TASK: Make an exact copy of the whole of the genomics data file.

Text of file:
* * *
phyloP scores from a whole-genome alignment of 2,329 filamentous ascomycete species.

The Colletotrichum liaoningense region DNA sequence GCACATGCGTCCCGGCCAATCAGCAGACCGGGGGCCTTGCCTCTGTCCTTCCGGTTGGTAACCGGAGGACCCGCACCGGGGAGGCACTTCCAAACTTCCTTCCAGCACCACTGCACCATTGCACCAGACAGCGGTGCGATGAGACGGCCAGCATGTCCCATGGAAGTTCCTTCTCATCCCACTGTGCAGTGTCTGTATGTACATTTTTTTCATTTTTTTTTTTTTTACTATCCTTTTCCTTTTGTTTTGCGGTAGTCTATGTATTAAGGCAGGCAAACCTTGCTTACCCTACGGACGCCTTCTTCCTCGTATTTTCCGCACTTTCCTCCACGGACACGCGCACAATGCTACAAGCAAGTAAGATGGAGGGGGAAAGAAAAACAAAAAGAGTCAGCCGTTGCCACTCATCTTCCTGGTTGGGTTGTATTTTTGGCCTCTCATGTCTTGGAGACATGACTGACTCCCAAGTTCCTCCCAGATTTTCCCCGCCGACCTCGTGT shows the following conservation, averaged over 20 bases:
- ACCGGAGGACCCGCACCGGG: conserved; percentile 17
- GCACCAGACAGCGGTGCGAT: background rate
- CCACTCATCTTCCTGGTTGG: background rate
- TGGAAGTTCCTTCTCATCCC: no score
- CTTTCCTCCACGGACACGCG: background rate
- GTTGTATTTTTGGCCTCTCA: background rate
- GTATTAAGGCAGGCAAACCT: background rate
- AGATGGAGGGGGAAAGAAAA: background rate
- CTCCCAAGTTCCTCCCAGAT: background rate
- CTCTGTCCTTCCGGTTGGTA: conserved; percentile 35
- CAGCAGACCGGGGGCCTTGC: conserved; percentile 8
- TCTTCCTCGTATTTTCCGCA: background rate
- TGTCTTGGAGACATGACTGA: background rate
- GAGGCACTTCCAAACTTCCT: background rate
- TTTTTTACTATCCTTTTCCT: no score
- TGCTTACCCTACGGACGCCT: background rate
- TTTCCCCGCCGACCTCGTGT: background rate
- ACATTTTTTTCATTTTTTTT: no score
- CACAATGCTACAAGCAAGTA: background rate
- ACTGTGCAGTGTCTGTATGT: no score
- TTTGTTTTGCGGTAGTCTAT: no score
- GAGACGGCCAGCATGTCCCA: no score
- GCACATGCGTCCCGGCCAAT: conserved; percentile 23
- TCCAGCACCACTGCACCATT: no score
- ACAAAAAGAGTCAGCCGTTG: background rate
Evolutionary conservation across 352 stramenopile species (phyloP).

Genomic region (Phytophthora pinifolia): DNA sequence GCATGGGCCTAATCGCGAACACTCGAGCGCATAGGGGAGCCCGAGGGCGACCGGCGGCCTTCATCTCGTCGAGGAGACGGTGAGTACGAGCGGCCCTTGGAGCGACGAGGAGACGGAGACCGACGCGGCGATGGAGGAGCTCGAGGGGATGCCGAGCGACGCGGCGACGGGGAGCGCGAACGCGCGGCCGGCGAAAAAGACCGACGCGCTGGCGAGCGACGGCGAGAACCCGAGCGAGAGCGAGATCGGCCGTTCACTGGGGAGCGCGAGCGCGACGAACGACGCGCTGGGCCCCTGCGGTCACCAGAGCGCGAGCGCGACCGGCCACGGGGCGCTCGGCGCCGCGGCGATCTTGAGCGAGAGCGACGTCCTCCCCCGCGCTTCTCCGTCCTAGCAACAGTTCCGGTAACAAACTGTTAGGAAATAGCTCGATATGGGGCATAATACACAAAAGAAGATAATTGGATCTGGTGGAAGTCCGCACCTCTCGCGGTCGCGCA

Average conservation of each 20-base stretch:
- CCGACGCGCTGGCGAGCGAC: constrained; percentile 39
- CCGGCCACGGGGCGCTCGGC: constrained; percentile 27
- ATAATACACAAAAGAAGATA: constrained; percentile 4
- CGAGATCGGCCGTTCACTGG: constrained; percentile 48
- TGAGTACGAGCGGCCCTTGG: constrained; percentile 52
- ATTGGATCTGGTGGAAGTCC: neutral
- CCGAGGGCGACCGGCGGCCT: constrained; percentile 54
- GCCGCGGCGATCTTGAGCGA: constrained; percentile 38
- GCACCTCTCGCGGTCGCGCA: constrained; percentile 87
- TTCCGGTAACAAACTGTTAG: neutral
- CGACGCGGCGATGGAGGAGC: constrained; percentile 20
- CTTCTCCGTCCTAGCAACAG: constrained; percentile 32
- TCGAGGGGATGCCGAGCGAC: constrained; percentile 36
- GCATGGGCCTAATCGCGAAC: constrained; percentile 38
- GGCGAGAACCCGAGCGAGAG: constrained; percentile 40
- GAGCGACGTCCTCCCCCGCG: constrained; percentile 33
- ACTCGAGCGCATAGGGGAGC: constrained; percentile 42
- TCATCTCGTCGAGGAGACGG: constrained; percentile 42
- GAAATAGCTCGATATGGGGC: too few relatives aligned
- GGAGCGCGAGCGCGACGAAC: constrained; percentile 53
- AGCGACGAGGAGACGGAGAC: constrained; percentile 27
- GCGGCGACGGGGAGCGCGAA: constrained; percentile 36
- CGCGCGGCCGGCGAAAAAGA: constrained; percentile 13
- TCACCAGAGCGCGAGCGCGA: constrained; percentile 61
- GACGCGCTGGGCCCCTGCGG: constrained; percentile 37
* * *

phyloP scores from a whole-genome alignment of 2,329 filamentous ascomycete species.

The Colletotrichum liaoningense region DNA sequence GCACATGCGTCCCGGCCAATCAGCAGACCGGGGGCCTTGCCTCTGTCCTTCCGGTTGGTAACCGGAGGACCCGCACCGGGGAGGCACTTCCAAACTTCCTTCCAGCACCACTGCACCATTGCACCAGACAGCGGTGCGATGAGACGGCCAGCATGTCCCATGGAAGTTCCTTCTCATCCCACTGTGCAGTGTCTGTATGTACATTTTTTTCATTTTTTTTTTTTTTACTATCCTTTTCCTTTTGTTTTGCGGTAGTCTATGTATTAAGGCAGGCAAACCTTGCTTACCCTACGGACGCCTTCTTCCTCGTATTTTCCGCACTTTCCTCCACGGACACGCGCACAATGCTACAAGCAAGTAAGATGGAGGGGGAAAGAAAAACAAAAAGAGTCAGCCGTTGCCACTCATCTTCCTGGTTGGGTTGTATTTTTGGCCTCTCATGTCTTGGAGACATGACTGACTCCCAAGTTCCTCCCAGATTTTCCCCGCCGACCTCGTGT shows the following conservation, averaged over 20 bases:
- ACCGGAGGACCCGCACCGGG: conserved; percentile 17
- GCACCAGACAGCGGTGCGAT: background rate
- CCACTCATCTTCCTGGTTGG: background rate
- TGGAAGTTCCTTCTCATCCC: no score
- CTTTCCTCCACGGACACGCG: background rate
- GTTGTATTTTTGGCCTCTCA: background rate
- GTATTAAGGCAGGCAAACCT: background rate
- AGATGGAGGGGGAAAGAAAA: background rate
- CTCCCAAGTTCCTCCCAGAT: background rate
- CTCTGTCCTTCCGGTTGGTA: conserved; percentile 35
- CAGCAGACCGGGGGCCTTGC: conserved; percentile 8
- TCTTCCTCGTATTTTCCGCA: background rate
- TGTCTTGGAGACATGACTGA: background rate
- GAGGCACTTCCAAACTTCCT: background rate
- TTTTTTACTATCCTTTTCCT: no score
- TGCTTACCCTACGGACGCCT: background rate
- TTTCCCCGCCGACCTCGTGT: background rate
- ACATTTTTTTCATTTTTTTT: no score
- CACAATGCTACAAGCAAGTA: background rate
- ACTGTGCAGTGTCTGTATGT: no score
- TTTGTTTTGCGGTAGTCTAT: no score
- GAGACGGCCAGCATGTCCCA: no score
- GCACATGCGTCCCGGCCAAT: conserved; percentile 23
- TCCAGCACCACTGCACCATT: no score
- ACAAAAAGAGTCAGCCGTTG: background rate
Evolutionary conservation across 352 stramenopile species (phyloP).

Genomic region (Phytophthora pinifolia): DNA sequence GCATGGGCCTAATCGCGAACACTCGAGCGCATAGGGGAGCCCGAGGGCGACCGGCGGCCTTCATCTCGTCGAGGAGACGGTGAGTACGAGCGGCCCTTGGAGCGACGAGGAGACGGAGACCGACGCGGCGATGGAGGAGCTCGAGGGGATGCCGAGCGACGCGGCGACGGGGAGCGCGAACGCGCGGCCGGCGAAAAAGACCGACGCGCTGGCGAGCGACGGCGAGAACCCGAGCGAGAGCGAGATCGGCCGTTCACTGGGGAGCGCGAGCGCGACGAACGACGCGCTGGGCCCCTGCGGTCACCAGAGCGCGAGCGCGACCGGCCACGGGGCGCTCGGCGCCGCGGCGATCTTGAGCGAGAGCGACGTCCTCCCCCGCGCTTCTCCGTCCTAGCAACAGTTCCGGTAACAAACTGTTAGGAAATAGCTCGATATGGGGCATAATACACAAAAGAAGATAATTGGATCTGGTGGAAGTCCGCACCTCTCGCGGTCGCGCA

Average conservation of each 20-base stretch:
- CCGACGCGCTGGCGAGCGAC: constrained; percentile 39
- CCGGCCACGGGGCGCTCGGC: constrained; percentile 27
- ATAATACACAAAAGAAGATA: constrained; percentile 4
- CGAGATCGGCCGTTCACTGG: constrained; percentile 48
- TGAGTACGAGCGGCCCTTGG: constrained; percentile 52
- ATTGGATCTGGTGGAAGTCC: neutral
- CCGAGGGCGACCGGCGGCCT: constrained; percentile 54
- GCCGCGGCGATCTTGAGCGA: constrained; percentile 38
- GCACCTCTCGCGGTCGCGCA: constrained; percentile 87
- TTCCGGTAACAAACTGTTAG: neutral
- CGACGCGGCGATGGAGGAGC: constrained; percentile 20
- CTTCTCCGTCCTAGCAACAG: constrained; percentile 32
- TCGAGGGGATGCCGAGCGAC: constrained; percentile 36
- GCATGGGCCTAATCGCGAAC: constrained; percentile 38
- GGCGAGAACCCGAGCGAGAG: constrained; percentile 40
- GAGCGACGTCCTCCCCCGCG: constrained; percentile 33
- ACTCGAGCGCATAGGGGAGC: constrained; percentile 42
- TCATCTCGTCGAGGAGACGG: constrained; percentile 42
- GAAATAGCTCGATATGGGGC: too few relatives aligned
- GGAGCGCGAGCGCGACGAAC: constrained; percentile 53
- AGCGACGAGGAGACGGAGAC: constrained; percentile 27
- GCGGCGACGGGGAGCGCGAA: constrained; percentile 36
- CGCGCGGCCGGCGAAAAAGA: constrained; percentile 13
- TCACCAGAGCGCGAGCGCGA: constrained; percentile 61
- GACGCGCTGGGCCCCTGCGG: constrained; percentile 37